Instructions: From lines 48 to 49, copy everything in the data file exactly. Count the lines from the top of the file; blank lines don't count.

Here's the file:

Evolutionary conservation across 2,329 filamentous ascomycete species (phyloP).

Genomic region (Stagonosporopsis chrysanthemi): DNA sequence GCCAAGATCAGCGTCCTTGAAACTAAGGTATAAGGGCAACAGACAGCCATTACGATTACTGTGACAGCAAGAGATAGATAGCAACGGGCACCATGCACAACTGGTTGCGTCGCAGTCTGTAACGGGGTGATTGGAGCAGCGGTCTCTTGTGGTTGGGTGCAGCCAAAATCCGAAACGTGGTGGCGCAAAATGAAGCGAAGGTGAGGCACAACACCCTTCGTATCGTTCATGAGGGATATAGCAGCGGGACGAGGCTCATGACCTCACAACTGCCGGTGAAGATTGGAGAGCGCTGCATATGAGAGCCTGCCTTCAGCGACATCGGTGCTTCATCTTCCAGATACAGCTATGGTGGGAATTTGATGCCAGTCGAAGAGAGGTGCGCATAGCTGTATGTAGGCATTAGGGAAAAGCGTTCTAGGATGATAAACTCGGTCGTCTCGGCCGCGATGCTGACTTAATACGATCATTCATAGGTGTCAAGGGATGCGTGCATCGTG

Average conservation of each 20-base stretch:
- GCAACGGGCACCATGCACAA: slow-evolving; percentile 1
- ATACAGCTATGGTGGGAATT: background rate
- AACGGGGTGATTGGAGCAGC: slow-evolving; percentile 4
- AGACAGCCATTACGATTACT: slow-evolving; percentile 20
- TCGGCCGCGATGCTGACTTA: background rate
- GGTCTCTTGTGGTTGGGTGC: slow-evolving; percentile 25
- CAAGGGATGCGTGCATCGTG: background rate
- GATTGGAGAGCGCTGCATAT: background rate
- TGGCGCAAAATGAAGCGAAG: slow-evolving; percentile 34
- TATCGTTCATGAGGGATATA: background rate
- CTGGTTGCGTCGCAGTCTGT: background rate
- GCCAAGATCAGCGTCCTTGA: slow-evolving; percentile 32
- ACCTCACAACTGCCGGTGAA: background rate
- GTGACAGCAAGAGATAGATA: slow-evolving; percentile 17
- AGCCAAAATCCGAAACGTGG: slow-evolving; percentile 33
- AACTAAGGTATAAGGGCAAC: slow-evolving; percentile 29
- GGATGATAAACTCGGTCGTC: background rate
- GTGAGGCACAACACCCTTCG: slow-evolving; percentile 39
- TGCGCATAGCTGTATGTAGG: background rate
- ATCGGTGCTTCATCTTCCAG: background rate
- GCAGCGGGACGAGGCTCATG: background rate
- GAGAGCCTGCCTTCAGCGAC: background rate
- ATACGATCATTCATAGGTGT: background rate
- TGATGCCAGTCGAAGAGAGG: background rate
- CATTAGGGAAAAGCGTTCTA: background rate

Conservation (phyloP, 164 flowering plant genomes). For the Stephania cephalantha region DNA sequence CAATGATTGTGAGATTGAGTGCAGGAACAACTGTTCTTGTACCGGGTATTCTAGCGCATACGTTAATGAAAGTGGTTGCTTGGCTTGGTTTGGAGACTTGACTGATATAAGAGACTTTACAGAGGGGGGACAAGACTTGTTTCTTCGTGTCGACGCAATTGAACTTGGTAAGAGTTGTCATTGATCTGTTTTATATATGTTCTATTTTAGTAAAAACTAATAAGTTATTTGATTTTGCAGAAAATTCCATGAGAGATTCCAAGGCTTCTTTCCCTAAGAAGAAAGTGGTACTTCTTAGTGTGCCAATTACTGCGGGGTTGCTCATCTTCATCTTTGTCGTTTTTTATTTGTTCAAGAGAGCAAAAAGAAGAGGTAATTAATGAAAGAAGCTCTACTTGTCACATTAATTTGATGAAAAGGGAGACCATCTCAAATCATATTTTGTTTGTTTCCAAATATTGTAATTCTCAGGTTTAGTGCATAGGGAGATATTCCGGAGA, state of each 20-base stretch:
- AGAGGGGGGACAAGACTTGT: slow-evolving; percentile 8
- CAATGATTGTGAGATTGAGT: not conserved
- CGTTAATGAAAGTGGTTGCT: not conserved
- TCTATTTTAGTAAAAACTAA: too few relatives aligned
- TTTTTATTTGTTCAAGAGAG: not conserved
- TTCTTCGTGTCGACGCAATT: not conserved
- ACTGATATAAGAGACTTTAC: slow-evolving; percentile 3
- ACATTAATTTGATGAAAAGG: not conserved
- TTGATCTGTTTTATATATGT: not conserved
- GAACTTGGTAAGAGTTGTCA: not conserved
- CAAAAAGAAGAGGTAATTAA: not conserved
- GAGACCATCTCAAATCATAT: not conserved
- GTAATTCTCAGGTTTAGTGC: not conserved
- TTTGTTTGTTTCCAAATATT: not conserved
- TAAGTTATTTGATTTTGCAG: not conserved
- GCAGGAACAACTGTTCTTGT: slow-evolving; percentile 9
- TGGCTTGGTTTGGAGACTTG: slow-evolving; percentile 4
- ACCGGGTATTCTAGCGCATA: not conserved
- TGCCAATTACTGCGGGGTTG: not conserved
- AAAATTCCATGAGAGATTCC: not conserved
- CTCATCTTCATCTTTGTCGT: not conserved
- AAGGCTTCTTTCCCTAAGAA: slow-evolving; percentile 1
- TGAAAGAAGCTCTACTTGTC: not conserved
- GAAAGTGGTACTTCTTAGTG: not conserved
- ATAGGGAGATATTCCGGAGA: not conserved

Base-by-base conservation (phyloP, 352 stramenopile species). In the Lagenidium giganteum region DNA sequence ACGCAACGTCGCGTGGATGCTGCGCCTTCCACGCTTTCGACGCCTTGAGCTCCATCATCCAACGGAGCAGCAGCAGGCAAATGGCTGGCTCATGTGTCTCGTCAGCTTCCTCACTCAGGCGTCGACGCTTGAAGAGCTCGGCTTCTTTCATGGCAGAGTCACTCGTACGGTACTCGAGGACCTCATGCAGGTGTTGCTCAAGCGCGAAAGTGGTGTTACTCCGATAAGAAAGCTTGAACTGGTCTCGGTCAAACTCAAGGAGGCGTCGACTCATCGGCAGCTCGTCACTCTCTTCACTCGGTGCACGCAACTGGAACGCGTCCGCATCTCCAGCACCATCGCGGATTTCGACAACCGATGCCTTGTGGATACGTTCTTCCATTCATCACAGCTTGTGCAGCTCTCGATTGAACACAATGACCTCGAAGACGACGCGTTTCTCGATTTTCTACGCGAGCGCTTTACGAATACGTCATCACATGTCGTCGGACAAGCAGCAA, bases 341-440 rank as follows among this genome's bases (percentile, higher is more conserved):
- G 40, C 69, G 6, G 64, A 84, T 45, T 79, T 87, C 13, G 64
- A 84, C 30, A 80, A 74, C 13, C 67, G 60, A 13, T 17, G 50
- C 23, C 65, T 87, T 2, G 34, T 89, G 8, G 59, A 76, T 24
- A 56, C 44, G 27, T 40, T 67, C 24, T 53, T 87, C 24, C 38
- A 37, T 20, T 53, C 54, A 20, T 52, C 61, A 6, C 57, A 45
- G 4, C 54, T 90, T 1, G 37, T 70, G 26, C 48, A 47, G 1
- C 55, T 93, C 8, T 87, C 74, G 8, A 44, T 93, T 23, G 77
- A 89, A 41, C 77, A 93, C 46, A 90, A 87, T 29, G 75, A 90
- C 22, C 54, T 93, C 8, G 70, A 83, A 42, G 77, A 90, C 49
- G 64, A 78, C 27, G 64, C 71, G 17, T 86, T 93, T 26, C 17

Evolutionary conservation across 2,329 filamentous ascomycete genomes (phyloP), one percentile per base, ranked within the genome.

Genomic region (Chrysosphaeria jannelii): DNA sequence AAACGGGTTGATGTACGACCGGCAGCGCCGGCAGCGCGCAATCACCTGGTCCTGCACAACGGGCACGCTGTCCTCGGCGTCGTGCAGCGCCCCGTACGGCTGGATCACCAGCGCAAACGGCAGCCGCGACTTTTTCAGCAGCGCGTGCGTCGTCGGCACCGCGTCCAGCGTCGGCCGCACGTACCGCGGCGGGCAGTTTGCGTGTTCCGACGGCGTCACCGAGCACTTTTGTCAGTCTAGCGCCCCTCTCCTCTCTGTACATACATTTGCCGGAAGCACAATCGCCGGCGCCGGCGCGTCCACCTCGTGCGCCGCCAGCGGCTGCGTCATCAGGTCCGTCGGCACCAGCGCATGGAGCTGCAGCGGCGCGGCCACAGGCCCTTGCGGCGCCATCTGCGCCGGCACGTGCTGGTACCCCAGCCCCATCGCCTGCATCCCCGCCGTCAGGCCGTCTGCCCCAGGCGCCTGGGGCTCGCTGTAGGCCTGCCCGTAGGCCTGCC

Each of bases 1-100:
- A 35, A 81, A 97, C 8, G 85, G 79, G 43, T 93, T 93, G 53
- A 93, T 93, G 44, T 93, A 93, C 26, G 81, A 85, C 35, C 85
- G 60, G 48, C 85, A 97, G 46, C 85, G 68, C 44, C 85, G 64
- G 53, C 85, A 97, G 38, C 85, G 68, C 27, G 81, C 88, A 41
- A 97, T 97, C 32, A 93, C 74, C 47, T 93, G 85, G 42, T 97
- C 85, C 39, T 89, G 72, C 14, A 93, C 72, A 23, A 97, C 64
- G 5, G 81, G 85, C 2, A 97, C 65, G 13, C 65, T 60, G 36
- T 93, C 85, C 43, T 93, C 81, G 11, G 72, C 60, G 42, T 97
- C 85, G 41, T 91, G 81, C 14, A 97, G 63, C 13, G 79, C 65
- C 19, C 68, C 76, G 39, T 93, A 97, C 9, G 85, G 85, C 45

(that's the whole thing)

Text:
- TGCCAATTACTGCGGGGTTG: not conserved
- AAAATTCCATGAGAGATTCC: not conserved